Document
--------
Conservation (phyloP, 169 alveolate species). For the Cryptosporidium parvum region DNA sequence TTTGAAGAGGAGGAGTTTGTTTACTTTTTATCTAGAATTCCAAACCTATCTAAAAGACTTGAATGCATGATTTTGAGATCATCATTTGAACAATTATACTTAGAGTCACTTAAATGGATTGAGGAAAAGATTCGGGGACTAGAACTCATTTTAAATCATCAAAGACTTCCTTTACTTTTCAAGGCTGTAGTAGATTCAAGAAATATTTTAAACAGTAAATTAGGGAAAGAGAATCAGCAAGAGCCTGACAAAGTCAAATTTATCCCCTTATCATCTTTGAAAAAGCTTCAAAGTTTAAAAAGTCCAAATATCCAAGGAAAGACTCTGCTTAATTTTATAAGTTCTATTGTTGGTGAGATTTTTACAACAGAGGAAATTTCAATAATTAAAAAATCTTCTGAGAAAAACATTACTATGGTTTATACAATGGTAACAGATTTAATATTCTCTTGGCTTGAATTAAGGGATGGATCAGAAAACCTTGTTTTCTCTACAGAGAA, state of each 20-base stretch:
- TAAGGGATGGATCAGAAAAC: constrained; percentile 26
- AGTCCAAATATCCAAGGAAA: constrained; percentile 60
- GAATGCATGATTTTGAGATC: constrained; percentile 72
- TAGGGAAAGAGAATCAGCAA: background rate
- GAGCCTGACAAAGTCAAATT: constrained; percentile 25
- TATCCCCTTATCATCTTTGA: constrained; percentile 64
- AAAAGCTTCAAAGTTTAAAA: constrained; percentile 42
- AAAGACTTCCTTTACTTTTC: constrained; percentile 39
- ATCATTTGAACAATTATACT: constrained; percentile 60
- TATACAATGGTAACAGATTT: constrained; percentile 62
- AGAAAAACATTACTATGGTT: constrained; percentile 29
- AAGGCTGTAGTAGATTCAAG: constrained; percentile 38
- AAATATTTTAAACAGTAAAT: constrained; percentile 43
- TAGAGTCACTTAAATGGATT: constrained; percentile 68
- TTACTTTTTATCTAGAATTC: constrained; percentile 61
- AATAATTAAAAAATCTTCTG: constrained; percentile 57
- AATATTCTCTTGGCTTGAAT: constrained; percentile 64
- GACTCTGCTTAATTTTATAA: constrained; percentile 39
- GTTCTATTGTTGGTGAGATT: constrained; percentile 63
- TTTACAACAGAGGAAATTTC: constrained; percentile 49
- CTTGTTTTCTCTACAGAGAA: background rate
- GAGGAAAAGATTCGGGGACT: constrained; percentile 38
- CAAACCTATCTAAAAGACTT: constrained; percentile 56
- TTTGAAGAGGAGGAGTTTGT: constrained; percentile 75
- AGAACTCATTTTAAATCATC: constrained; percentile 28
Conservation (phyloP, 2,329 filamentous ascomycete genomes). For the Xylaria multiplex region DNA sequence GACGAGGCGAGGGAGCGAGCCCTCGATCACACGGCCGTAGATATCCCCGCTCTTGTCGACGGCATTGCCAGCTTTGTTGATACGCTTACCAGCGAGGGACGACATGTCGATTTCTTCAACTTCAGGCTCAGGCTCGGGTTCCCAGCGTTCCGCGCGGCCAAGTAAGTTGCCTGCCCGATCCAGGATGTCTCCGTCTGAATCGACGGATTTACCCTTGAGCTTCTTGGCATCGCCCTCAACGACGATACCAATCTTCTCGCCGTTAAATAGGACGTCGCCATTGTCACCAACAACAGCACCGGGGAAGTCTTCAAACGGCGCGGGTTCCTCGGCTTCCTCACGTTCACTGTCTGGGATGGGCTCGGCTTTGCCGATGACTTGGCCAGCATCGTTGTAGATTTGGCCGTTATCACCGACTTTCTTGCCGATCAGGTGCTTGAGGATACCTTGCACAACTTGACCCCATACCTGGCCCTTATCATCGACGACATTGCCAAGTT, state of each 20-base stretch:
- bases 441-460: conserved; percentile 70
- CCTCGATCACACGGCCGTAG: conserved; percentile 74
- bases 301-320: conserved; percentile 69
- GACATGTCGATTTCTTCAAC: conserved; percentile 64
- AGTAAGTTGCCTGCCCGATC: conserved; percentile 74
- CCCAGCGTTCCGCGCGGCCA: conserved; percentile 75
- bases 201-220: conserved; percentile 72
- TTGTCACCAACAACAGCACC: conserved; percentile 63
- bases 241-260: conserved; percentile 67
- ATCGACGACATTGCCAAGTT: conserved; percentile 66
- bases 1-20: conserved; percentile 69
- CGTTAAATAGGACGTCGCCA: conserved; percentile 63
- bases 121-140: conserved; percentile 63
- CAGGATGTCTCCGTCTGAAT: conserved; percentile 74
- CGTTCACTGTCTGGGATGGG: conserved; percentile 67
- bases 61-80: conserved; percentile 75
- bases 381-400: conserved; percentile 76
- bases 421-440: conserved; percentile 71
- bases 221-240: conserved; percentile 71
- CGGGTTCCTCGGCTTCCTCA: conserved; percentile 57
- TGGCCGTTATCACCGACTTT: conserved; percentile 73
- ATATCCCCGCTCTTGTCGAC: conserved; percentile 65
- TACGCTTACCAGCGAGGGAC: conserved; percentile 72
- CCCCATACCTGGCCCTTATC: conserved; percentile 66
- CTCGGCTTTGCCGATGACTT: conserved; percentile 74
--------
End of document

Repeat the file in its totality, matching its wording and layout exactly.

Conservation (phyloP, 169 alveolate species). For the Cryptosporidium parvum region DNA sequence TTTGAAGAGGAGGAGTTTGTTTACTTTTTATCTAGAATTCCAAACCTATCTAAAAGACTTGAATGCATGATTTTGAGATCATCATTTGAACAATTATACTTAGAGTCACTTAAATGGATTGAGGAAAAGATTCGGGGACTAGAACTCATTTTAAATCATCAAAGACTTCCTTTACTTTTCAAGGCTGTAGTAGATTCAAGAAATATTTTAAACAGTAAATTAGGGAAAGAGAATCAGCAAGAGCCTGACAAAGTCAAATTTATCCCCTTATCATCTTTGAAAAAGCTTCAAAGTTTAAAAAGTCCAAATATCCAAGGAAAGACTCTGCTTAATTTTATAAGTTCTATTGTTGGTGAGATTTTTACAACAGAGGAAATTTCAATAATTAAAAAATCTTCTGAGAAAAACATTACTATGGTTTATACAATGGTAACAGATTTAATATTCTCTTGGCTTGAATTAAGGGATGGATCAGAAAACCTTGTTTTCTCTACAGAGAA, state of each 20-base stretch:
- TAAGGGATGGATCAGAAAAC: constrained; percentile 26
- AGTCCAAATATCCAAGGAAA: constrained; percentile 60
- GAATGCATGATTTTGAGATC: constrained; percentile 72
- TAGGGAAAGAGAATCAGCAA: background rate
- GAGCCTGACAAAGTCAAATT: constrained; percentile 25
- TATCCCCTTATCATCTTTGA: constrained; percentile 64
- AAAAGCTTCAAAGTTTAAAA: constrained; percentile 42
- AAAGACTTCCTTTACTTTTC: constrained; percentile 39
- ATCATTTGAACAATTATACT: constrained; percentile 60
- TATACAATGGTAACAGATTT: constrained; percentile 62
- AGAAAAACATTACTATGGTT: constrained; percentile 29
- AAGGCTGTAGTAGATTCAAG: constrained; percentile 38
- AAATATTTTAAACAGTAAAT: constrained; percentile 43
- TAGAGTCACTTAAATGGATT: constrained; percentile 68
- TTACTTTTTATCTAGAATTC: constrained; percentile 61
- AATAATTAAAAAATCTTCTG: constrained; percentile 57
- AATATTCTCTTGGCTTGAAT: constrained; percentile 64
- GACTCTGCTTAATTTTATAA: constrained; percentile 39
- GTTCTATTGTTGGTGAGATT: constrained; percentile 63
- TTTACAACAGAGGAAATTTC: constrained; percentile 49
- CTTGTTTTCTCTACAGAGAA: background rate
- GAGGAAAAGATTCGGGGACT: constrained; percentile 38
- CAAACCTATCTAAAAGACTT: constrained; percentile 56
- TTTGAAGAGGAGGAGTTTGT: constrained; percentile 75
- AGAACTCATTTTAAATCATC: constrained; percentile 28
Conservation (phyloP, 2,329 filamentous ascomycete genomes). For the Xylaria multiplex region DNA sequence GACGAGGCGAGGGAGCGAGCCCTCGATCACACGGCCGTAGATATCCCCGCTCTTGTCGACGGCATTGCCAGCTTTGTTGATACGCTTACCAGCGAGGGACGACATGTCGATTTCTTCAACTTCAGGCTCAGGCTCGGGTTCCCAGCGTTCCGCGCGGCCAAGTAAGTTGCCTGCCCGATCCAGGATGTCTCCGTCTGAATCGACGGATTTACCCTTGAGCTTCTTGGCATCGCCCTCAACGACGATACCAATCTTCTCGCCGTTAAATAGGACGTCGCCATTGTCACCAACAACAGCACCGGGGAAGTCTTCAAACGGCGCGGGTTCCTCGGCTTCCTCACGTTCACTGTCTGGGATGGGCTCGGCTTTGCCGATGACTTGGCCAGCATCGTTGTAGATTTGGCCGTTATCACCGACTTTCTTGCCGATCAGGTGCTTGAGGATACCTTGCACAACTTGACCCCATACCTGGCCCTTATCATCGACGACATTGCCAAGTT, state of each 20-base stretch:
- bases 441-460: conserved; percentile 70
- CCTCGATCACACGGCCGTAG: conserved; percentile 74
- bases 301-320: conserved; percentile 69
- GACATGTCGATTTCTTCAAC: conserved; percentile 64
- AGTAAGTTGCCTGCCCGATC: conserved; percentile 74
- CCCAGCGTTCCGCGCGGCCA: conserved; percentile 75
- bases 201-220: conserved; percentile 72
- TTGTCACCAACAACAGCACC: conserved; percentile 63
- bases 241-260: conserved; percentile 67
- ATCGACGACATTGCCAAGTT: conserved; percentile 66
- bases 1-20: conserved; percentile 69
- CGTTAAATAGGACGTCGCCA: conserved; percentile 63
- bases 121-140: conserved; percentile 63
- CAGGATGTCTCCGTCTGAAT: conserved; percentile 74
- CGTTCACTGTCTGGGATGGG: conserved; percentile 67
- bases 61-80: conserved; percentile 75
- bases 381-400: conserved; percentile 76
- bases 421-440: conserved; percentile 71
- bases 221-240: conserved; percentile 71
- CGGGTTCCTCGGCTTCCTCA: conserved; percentile 57
- TGGCCGTTATCACCGACTTT: conserved; percentile 73
- ATATCCCCGCTCTTGTCGAC: conserved; percentile 65
- TACGCTTACCAGCGAGGGAC: conserved; percentile 72
- CCCCATACCTGGCCCTTATC: conserved; percentile 66
- CTCGGCTTTGCCGATGACTT: conserved; percentile 74